In 1904, while he was in the United State as member Honorary Commissioned to the St. Louis Exposition, he published in an American journal the independence aspiration of the Filipinos, realizing the inadvisability of the stage hood plan.


   Sumulong was vice –president of the Partido Nacional Progresista that was organized on   Jan.02, 1907. The new political party aimed to achieve Phil. Independence by progressive stages. He ran as its candidate for a seat in the first Phil. Assembly in the July 30 elections, but lost to the Nacionalista Party candidate. Again, he ran for, and lost, the position of senator for the fourth district in the 1916 General Elections.


   Because of the overwhelming Nacionalista victories in the 1916 election, the minority groups, Sumulong’s progresista’s and the Partido Democrata  Nacional of Teodoro Sandiko , merge in  Aug. 1917 to form the Democrata Party. In 1919, Sumulong became the President of this party.


   Sumulong was an “effective public speaker with a high reputation for intellectual capacity and integrity “according to Claro M. Recto. But he lost his Senatorial bid in 1923   because of an alleged defect in the party platform. In 1925, he was elcted finally to a six year term as senator for the fourth district, composed of Manila, Rizal, Laguna and Bataan.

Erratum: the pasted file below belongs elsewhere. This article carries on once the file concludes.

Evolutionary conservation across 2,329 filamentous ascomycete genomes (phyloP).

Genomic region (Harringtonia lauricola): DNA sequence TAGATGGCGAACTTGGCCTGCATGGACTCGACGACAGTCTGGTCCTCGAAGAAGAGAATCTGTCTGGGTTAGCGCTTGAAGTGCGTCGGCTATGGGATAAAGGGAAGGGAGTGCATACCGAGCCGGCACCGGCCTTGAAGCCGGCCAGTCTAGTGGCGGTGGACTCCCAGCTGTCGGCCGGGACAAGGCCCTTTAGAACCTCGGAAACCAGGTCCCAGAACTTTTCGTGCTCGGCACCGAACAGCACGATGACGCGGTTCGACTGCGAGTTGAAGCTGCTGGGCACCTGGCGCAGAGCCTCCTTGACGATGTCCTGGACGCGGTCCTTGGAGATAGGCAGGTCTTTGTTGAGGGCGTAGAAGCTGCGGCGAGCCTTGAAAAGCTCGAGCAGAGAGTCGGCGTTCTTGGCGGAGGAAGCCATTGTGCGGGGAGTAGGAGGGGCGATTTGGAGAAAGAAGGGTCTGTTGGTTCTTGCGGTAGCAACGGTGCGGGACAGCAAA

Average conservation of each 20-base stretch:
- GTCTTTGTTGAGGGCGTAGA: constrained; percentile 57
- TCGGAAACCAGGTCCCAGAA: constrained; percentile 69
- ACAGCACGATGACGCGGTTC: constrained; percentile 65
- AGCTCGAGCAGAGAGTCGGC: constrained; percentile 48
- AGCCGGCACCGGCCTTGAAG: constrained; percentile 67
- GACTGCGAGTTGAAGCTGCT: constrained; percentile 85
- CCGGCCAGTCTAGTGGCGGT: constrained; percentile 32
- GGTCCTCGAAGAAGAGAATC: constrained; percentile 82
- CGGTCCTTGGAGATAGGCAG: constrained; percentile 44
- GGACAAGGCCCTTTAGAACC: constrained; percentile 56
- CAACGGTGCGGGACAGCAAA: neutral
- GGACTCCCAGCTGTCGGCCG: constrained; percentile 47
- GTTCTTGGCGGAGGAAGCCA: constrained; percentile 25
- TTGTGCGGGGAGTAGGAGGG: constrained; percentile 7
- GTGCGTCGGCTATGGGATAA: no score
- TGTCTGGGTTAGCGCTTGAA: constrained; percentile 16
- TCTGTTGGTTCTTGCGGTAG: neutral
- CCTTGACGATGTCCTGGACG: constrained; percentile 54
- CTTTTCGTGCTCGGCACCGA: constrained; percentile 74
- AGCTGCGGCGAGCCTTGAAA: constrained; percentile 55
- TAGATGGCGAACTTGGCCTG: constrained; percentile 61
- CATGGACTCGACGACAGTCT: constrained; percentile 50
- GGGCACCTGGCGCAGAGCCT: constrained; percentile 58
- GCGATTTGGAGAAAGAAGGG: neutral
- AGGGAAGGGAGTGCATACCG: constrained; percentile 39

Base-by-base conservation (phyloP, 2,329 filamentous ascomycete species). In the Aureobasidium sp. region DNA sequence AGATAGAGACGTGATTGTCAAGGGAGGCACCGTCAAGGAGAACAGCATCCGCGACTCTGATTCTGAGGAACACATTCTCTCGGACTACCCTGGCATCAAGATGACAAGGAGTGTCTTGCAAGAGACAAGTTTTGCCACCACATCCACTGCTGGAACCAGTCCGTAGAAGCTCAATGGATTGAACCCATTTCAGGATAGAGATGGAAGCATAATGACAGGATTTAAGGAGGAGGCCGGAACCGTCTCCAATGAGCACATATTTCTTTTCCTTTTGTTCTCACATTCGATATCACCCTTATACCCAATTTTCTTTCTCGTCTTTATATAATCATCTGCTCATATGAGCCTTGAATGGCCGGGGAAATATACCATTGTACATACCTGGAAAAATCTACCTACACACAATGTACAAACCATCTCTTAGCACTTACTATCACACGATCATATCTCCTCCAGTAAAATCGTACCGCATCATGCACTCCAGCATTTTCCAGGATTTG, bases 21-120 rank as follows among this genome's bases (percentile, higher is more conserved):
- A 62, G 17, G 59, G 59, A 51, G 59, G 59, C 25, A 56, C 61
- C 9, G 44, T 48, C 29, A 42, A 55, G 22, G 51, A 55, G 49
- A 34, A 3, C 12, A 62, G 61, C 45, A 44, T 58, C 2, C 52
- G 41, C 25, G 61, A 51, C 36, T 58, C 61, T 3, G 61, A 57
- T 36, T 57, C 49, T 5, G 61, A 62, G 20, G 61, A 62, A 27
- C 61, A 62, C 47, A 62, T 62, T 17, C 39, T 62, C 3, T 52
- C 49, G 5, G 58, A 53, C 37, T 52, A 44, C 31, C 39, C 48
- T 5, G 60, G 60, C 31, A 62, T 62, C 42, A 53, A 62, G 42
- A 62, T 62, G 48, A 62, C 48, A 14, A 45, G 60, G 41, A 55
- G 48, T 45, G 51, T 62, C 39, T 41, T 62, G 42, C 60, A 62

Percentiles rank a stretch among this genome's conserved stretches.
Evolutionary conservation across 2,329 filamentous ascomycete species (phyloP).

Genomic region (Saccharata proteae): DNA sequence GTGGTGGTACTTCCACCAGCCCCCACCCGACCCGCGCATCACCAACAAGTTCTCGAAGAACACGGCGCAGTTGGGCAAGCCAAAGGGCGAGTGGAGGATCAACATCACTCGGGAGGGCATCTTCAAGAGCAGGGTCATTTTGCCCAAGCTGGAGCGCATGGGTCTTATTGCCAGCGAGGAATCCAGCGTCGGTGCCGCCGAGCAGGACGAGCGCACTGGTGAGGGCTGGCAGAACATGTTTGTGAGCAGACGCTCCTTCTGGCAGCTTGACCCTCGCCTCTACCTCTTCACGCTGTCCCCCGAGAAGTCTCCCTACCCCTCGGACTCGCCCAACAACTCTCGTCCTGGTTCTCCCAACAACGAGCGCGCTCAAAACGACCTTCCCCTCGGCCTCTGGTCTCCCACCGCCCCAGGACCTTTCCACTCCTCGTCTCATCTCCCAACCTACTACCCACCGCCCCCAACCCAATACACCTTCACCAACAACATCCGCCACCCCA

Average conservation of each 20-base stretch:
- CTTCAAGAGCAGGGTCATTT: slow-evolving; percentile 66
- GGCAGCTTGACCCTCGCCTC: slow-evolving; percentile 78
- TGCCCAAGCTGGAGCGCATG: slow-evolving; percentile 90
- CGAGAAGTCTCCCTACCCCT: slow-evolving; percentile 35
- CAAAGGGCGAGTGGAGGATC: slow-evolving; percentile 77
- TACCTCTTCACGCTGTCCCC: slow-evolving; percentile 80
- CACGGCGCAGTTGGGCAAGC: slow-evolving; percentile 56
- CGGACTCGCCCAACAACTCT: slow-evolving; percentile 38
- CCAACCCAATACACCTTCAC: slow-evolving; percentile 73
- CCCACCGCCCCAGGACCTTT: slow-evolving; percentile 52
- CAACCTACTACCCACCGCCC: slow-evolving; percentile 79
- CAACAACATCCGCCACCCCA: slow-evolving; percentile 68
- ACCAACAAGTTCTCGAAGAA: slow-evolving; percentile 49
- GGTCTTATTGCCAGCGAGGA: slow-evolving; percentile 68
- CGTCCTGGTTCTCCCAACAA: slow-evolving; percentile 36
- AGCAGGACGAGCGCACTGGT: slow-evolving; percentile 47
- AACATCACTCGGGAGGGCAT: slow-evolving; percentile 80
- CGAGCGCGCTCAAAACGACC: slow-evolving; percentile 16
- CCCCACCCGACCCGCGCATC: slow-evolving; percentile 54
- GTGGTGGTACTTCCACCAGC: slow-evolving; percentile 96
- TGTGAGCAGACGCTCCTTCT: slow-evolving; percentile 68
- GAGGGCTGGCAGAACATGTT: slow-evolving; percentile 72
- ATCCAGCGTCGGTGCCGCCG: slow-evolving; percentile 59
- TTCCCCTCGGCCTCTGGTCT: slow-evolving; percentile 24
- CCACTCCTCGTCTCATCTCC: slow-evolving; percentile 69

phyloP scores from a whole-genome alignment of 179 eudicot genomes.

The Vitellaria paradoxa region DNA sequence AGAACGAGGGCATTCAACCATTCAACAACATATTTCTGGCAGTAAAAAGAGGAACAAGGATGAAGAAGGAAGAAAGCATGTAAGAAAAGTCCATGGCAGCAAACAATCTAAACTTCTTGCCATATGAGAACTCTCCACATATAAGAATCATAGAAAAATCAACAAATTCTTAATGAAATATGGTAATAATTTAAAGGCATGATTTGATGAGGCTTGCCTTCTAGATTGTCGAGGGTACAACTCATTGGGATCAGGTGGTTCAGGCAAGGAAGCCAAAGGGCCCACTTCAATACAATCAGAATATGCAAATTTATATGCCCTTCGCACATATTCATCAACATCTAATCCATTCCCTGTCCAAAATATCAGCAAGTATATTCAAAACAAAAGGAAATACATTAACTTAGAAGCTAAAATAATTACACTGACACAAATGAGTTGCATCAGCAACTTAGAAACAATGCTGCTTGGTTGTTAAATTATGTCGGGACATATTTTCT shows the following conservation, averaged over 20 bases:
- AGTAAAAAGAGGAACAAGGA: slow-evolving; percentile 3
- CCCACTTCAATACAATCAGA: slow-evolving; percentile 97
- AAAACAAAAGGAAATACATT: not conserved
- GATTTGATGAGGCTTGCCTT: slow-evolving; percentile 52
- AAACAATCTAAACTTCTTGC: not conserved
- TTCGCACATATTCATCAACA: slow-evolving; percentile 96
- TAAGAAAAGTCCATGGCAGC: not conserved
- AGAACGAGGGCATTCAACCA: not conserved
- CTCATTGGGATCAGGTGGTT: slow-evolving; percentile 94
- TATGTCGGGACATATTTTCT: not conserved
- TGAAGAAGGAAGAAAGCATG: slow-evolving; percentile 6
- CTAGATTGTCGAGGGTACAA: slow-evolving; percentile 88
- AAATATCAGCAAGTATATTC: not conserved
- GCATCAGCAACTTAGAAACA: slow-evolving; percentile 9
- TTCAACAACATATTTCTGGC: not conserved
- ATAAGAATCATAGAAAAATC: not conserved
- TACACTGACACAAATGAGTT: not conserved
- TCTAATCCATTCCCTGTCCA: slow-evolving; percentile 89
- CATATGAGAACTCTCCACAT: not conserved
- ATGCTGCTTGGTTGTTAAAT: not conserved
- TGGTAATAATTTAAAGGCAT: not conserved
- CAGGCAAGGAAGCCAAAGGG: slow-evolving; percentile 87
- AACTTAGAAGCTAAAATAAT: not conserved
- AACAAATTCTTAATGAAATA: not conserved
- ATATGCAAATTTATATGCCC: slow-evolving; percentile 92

As senator, he had his famous debate with Senate President Manuel L. Quezon on the amendments to the Corporation Law. He also voiced out his vehement opposition to the enactment of the Belo Act, giving the Governor-General a yearly appropriation fund for military and technical advisers known as Belo Boys. He authored the law creating the gasoline tax and law regarding the books of accounts to keep the merchants, especially by Chinese.


  From 1930 to 1931, he was in the United States a member of Philippines Independence Missions. When the first Philippine Independence Act, known as the Hare-Hawes Cutting Act was enacted by he US Congress, he decided to oppose its acceptance by the Filipino people mainly because of its provision that even after Philippine independence, the United States will continue the exercise the sovereignty over US Military reservation in the Philippines. Quezon, Aguinaldo, Recto and many others opposed HHC Act and they became known as the Antis. Osmena, Roxas, and others favoring it became known as the Pros.